Meet the Maker: Ben Leen of Amisfield Winery

There’s always something so enigmatic about wine, and whether an expert in viticulture or not, the profound craft behind each sip is somewhat of a love language that we can all relish in. Amisfield Winery has paved the way, and the Estate and vineyard located in the picturesque Pisa Ranges is nothing short of breathtaking; a true testament to the surrounding terrain, a glass of Amisfield is a taste of New Zealand’s wine capital. Remix’s Annabelle Taurua had the opportunity to speak to one of the winemakers, Ben Leen and his ‘wine is made to be shared’ philosophy as he admires the vineyards backdrop of the Pisa Range on one side, and a few barrels of 2022 Pinot Noir on the other. 

How did you start in the wine-making business? 

I lived in France for a year, and whilst travelling I found a new love for grapes and wine. While working in a vineyard in the Beaujolais region, I was completing seasonal work to fund the next part of my European adventure, and I ended up falling in love with what wine meant to the French. It's about the people and a celebration of the hard work that goes into growing and harvesting grapes and turning that into wine.

Amisfield’s backdrop is one in a million, can you tell us about why this land specifically was chosen when creating Amisfield? 

Amisfield started with the owner, John Darby. He bought the land in the late 80s before New Zealand started selling wine. John had a very solid idea of what the future held for Central Otago. The breathtaking landscape, the jagged edges of the mountains and the extreme conditions that we grow down here are what we try and highlight in the wine and what we're trying to give people - whether they're eating at the restaurant or sipping one of our wines, you get that taste of Central Otago.How does the unique terroir of Central Otago influence the character and flavours of Amisfield wines?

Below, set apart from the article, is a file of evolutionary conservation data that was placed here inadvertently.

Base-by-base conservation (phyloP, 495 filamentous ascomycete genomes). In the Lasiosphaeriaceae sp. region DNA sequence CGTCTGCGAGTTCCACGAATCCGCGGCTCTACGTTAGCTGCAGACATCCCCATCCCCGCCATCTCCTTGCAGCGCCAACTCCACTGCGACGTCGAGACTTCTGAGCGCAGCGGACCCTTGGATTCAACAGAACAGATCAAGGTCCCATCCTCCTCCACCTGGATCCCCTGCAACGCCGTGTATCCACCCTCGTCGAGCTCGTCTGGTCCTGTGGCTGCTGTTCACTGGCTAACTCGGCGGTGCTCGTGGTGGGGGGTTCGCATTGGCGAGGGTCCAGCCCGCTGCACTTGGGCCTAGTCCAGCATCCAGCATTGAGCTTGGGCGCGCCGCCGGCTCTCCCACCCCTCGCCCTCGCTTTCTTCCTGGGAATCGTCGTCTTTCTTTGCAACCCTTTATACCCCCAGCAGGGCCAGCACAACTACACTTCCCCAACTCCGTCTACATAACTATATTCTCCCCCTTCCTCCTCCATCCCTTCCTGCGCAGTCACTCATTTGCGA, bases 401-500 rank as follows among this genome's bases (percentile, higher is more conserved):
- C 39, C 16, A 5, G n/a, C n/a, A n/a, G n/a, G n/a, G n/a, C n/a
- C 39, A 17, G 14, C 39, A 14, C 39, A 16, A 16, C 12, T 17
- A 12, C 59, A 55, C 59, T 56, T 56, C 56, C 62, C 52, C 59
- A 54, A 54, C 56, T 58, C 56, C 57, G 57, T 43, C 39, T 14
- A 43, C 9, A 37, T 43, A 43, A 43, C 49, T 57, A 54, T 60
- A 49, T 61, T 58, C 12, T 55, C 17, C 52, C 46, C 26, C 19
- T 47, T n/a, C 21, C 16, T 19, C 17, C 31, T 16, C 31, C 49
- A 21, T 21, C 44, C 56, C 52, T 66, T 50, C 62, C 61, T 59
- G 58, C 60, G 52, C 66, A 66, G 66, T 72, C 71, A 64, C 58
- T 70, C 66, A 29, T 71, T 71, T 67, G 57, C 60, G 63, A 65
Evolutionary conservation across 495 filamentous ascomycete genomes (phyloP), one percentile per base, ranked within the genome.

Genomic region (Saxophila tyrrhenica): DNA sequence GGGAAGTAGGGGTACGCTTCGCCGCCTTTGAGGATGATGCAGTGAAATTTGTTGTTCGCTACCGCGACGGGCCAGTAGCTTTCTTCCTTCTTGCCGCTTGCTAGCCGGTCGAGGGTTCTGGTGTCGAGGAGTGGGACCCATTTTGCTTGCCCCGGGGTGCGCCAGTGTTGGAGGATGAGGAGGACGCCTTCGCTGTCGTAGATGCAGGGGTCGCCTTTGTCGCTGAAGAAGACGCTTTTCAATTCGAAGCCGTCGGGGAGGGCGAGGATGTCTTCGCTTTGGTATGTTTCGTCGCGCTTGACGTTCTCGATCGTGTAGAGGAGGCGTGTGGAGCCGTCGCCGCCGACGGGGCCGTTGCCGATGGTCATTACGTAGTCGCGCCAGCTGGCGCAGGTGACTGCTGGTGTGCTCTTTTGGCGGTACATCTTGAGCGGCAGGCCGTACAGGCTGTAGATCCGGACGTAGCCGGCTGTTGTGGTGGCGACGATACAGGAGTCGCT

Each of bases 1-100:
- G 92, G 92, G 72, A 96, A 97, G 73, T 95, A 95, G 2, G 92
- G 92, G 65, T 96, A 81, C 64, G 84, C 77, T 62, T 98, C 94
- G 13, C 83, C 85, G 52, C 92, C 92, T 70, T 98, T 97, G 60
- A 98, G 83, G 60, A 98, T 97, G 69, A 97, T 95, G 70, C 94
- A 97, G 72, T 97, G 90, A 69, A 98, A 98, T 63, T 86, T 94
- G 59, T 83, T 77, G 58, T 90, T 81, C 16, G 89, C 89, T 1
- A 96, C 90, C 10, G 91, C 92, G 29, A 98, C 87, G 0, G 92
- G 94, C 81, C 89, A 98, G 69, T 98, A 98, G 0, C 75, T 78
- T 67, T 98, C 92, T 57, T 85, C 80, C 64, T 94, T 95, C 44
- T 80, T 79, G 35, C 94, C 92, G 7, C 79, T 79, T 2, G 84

Central Otago is known as a continental climate, so we can get really warm summers, but what really helps the grapes increase their flavour intensity when they're ripening is that it also cools down a lot at night. In summer, we can be mid-30s in the vineyard, but then it might drop down to under 10 degrees so that big shift from really warm to really cold helps retain the acidity of the grapes. We've got a very special climate and we're fortunate that we can achieve so much flavour in our grapes - that's really what's put Central Otago on the Global Map, and what sets it apart from other regions in New Zealand.

Amisfield has been recognized for its commitment to organic practices and sustainability. How do these principles influence the winemaking process and contribute to the overall quality of the wines?

Because we are a family-owned wine business, there's that thought process of "we've got to leave it in better shape for the next generation."This is where organics and sustainability come in. Organics means no synthetic chemical use, so anything that's used in the growing or making of our wine is a naturally available product. It’s also a philosophy that's based on soil health and diversity, and at the same time also considers going beyond just a monoculture - we’re more than just growing grapes, we want to be a farm - we've got a handful of really cute sheep, a peacock and a handful of guinea fowl. We were also recently awarded the 'New Zealand Sustainable Vineyard of the Year' through the New Zealand Organic Wine Awards -  accolades like that are great for sales and good validation for us, but what's equally as important is getting these accolades based on the land and our philosophy and approach to farming. 

What ideal complexities do you look for in your wine production?